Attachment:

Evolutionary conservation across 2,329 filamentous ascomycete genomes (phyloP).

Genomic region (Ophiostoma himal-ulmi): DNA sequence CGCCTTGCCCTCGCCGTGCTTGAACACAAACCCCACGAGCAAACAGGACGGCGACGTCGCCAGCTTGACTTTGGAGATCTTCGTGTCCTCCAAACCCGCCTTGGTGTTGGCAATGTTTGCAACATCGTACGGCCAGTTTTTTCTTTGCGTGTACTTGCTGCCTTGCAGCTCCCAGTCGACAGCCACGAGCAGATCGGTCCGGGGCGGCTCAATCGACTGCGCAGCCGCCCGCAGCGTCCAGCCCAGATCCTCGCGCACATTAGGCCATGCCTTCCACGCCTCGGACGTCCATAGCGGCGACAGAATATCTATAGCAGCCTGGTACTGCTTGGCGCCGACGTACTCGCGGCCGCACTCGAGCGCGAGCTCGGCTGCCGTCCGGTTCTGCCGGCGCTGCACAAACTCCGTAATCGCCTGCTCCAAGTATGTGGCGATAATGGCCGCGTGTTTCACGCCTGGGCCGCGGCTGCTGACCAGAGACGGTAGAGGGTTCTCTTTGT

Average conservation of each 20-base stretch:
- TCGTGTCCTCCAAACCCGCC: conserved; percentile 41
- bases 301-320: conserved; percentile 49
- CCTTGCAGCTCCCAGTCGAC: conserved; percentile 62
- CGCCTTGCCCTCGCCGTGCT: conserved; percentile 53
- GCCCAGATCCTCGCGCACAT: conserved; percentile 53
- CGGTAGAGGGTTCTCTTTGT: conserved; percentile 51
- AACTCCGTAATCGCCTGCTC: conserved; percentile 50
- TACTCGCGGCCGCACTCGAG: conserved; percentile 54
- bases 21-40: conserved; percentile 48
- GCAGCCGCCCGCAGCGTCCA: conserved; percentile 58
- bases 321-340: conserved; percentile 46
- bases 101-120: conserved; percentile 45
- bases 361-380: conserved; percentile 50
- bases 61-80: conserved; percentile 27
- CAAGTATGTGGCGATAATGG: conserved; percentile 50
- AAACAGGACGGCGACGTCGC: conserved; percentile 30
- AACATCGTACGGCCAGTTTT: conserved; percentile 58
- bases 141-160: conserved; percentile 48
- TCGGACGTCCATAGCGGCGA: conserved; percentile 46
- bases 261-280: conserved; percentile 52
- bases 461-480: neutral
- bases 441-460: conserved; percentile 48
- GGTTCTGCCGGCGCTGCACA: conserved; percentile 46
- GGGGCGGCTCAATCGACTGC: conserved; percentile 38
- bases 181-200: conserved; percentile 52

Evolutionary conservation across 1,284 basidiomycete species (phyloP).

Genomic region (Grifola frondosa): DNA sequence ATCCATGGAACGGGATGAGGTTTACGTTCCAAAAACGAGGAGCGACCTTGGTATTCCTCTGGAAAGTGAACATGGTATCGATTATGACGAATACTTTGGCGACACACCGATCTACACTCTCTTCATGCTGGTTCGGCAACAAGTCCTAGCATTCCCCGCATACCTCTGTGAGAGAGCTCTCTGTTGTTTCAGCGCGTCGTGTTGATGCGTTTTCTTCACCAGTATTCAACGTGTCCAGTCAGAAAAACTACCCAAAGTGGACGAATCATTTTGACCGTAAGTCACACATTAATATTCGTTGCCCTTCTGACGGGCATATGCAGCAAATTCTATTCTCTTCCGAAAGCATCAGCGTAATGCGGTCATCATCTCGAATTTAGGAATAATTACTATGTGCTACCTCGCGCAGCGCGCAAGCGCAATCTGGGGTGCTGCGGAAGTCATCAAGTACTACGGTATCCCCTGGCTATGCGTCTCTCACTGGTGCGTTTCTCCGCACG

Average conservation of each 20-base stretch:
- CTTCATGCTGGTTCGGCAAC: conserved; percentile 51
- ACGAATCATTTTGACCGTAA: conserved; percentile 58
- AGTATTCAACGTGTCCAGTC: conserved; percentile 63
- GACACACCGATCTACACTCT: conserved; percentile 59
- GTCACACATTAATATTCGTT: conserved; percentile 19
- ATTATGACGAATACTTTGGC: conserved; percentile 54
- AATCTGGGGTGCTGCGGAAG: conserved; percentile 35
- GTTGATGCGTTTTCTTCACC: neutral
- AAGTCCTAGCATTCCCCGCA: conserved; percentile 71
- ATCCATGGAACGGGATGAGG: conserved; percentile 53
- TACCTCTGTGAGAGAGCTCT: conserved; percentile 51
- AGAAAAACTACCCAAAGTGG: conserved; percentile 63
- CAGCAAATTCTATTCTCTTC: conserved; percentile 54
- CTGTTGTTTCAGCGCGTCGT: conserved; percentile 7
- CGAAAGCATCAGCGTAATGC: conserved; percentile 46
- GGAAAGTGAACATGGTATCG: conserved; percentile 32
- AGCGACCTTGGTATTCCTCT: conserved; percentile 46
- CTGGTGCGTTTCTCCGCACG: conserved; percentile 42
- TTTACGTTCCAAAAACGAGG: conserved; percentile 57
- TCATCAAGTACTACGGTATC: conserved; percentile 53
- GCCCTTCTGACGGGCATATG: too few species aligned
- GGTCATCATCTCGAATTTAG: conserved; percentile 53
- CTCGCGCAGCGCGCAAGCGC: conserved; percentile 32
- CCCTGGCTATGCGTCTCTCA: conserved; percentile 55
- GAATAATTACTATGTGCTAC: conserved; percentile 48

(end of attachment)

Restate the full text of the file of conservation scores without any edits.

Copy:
Evolutionary conservation across 2,329 filamentous ascomycete genomes (phyloP).

Genomic region (Ophiostoma himal-ulmi): DNA sequence CGCCTTGCCCTCGCCGTGCTTGAACACAAACCCCACGAGCAAACAGGACGGCGACGTCGCCAGCTTGACTTTGGAGATCTTCGTGTCCTCCAAACCCGCCTTGGTGTTGGCAATGTTTGCAACATCGTACGGCCAGTTTTTTCTTTGCGTGTACTTGCTGCCTTGCAGCTCCCAGTCGACAGCCACGAGCAGATCGGTCCGGGGCGGCTCAATCGACTGCGCAGCCGCCCGCAGCGTCCAGCCCAGATCCTCGCGCACATTAGGCCATGCCTTCCACGCCTCGGACGTCCATAGCGGCGACAGAATATCTATAGCAGCCTGGTACTGCTTGGCGCCGACGTACTCGCGGCCGCACTCGAGCGCGAGCTCGGCTGCCGTCCGGTTCTGCCGGCGCTGCACAAACTCCGTAATCGCCTGCTCCAAGTATGTGGCGATAATGGCCGCGTGTTTCACGCCTGGGCCGCGGCTGCTGACCAGAGACGGTAGAGGGTTCTCTTTGT

Average conservation of each 20-base stretch:
- TCGTGTCCTCCAAACCCGCC: conserved; percentile 41
- bases 301-320: conserved; percentile 49
- CCTTGCAGCTCCCAGTCGAC: conserved; percentile 62
- CGCCTTGCCCTCGCCGTGCT: conserved; percentile 53
- GCCCAGATCCTCGCGCACAT: conserved; percentile 53
- CGGTAGAGGGTTCTCTTTGT: conserved; percentile 51
- AACTCCGTAATCGCCTGCTC: conserved; percentile 50
- TACTCGCGGCCGCACTCGAG: conserved; percentile 54
- bases 21-40: conserved; percentile 48
- GCAGCCGCCCGCAGCGTCCA: conserved; percentile 58
- bases 321-340: conserved; percentile 46
- bases 101-120: conserved; percentile 45
- bases 361-380: conserved; percentile 50
- bases 61-80: conserved; percentile 27
- CAAGTATGTGGCGATAATGG: conserved; percentile 50
- AAACAGGACGGCGACGTCGC: conserved; percentile 30
- AACATCGTACGGCCAGTTTT: conserved; percentile 58
- bases 141-160: conserved; percentile 48
- TCGGACGTCCATAGCGGCGA: conserved; percentile 46
- bases 261-280: conserved; percentile 52
- bases 461-480: neutral
- bases 441-460: conserved; percentile 48
- GGTTCTGCCGGCGCTGCACA: conserved; percentile 46
- GGGGCGGCTCAATCGACTGC: conserved; percentile 38
- bases 181-200: conserved; percentile 52

Evolutionary conservation across 1,284 basidiomycete species (phyloP).

Genomic region (Grifola frondosa): DNA sequence ATCCATGGAACGGGATGAGGTTTACGTTCCAAAAACGAGGAGCGACCTTGGTATTCCTCTGGAAAGTGAACATGGTATCGATTATGACGAATACTTTGGCGACACACCGATCTACACTCTCTTCATGCTGGTTCGGCAACAAGTCCTAGCATTCCCCGCATACCTCTGTGAGAGAGCTCTCTGTTGTTTCAGCGCGTCGTGTTGATGCGTTTTCTTCACCAGTATTCAACGTGTCCAGTCAGAAAAACTACCCAAAGTGGACGAATCATTTTGACCGTAAGTCACACATTAATATTCGTTGCCCTTCTGACGGGCATATGCAGCAAATTCTATTCTCTTCCGAAAGCATCAGCGTAATGCGGTCATCATCTCGAATTTAGGAATAATTACTATGTGCTACCTCGCGCAGCGCGCAAGCGCAATCTGGGGTGCTGCGGAAGTCATCAAGTACTACGGTATCCCCTGGCTATGCGTCTCTCACTGGTGCGTTTCTCCGCACG

Average conservation of each 20-base stretch:
- CTTCATGCTGGTTCGGCAAC: conserved; percentile 51
- ACGAATCATTTTGACCGTAA: conserved; percentile 58
- AGTATTCAACGTGTCCAGTC: conserved; percentile 63
- GACACACCGATCTACACTCT: conserved; percentile 59
- GTCACACATTAATATTCGTT: conserved; percentile 19
- ATTATGACGAATACTTTGGC: conserved; percentile 54
- AATCTGGGGTGCTGCGGAAG: conserved; percentile 35
- GTTGATGCGTTTTCTTCACC: neutral
- AAGTCCTAGCATTCCCCGCA: conserved; percentile 71
- ATCCATGGAACGGGATGAGG: conserved; percentile 53
- TACCTCTGTGAGAGAGCTCT: conserved; percentile 51
- AGAAAAACTACCCAAAGTGG: conserved; percentile 63
- CAGCAAATTCTATTCTCTTC: conserved; percentile 54
- CTGTTGTTTCAGCGCGTCGT: conserved; percentile 7
- CGAAAGCATCAGCGTAATGC: conserved; percentile 46
- GGAAAGTGAACATGGTATCG: conserved; percentile 32
- AGCGACCTTGGTATTCCTCT: conserved; percentile 46
- CTGGTGCGTTTCTCCGCACG: conserved; percentile 42
- TTTACGTTCCAAAAACGAGG: conserved; percentile 57
- TCATCAAGTACTACGGTATC: conserved; percentile 53
- GCCCTTCTGACGGGCATATG: too few species aligned
- GGTCATCATCTCGAATTTAG: conserved; percentile 53
- CTCGCGCAGCGCGCAAGCGC: conserved; percentile 32
- CCCTGGCTATGCGTCTCTCA: conserved; percentile 55
- GAATAATTACTATGTGCTAC: conserved; percentile 48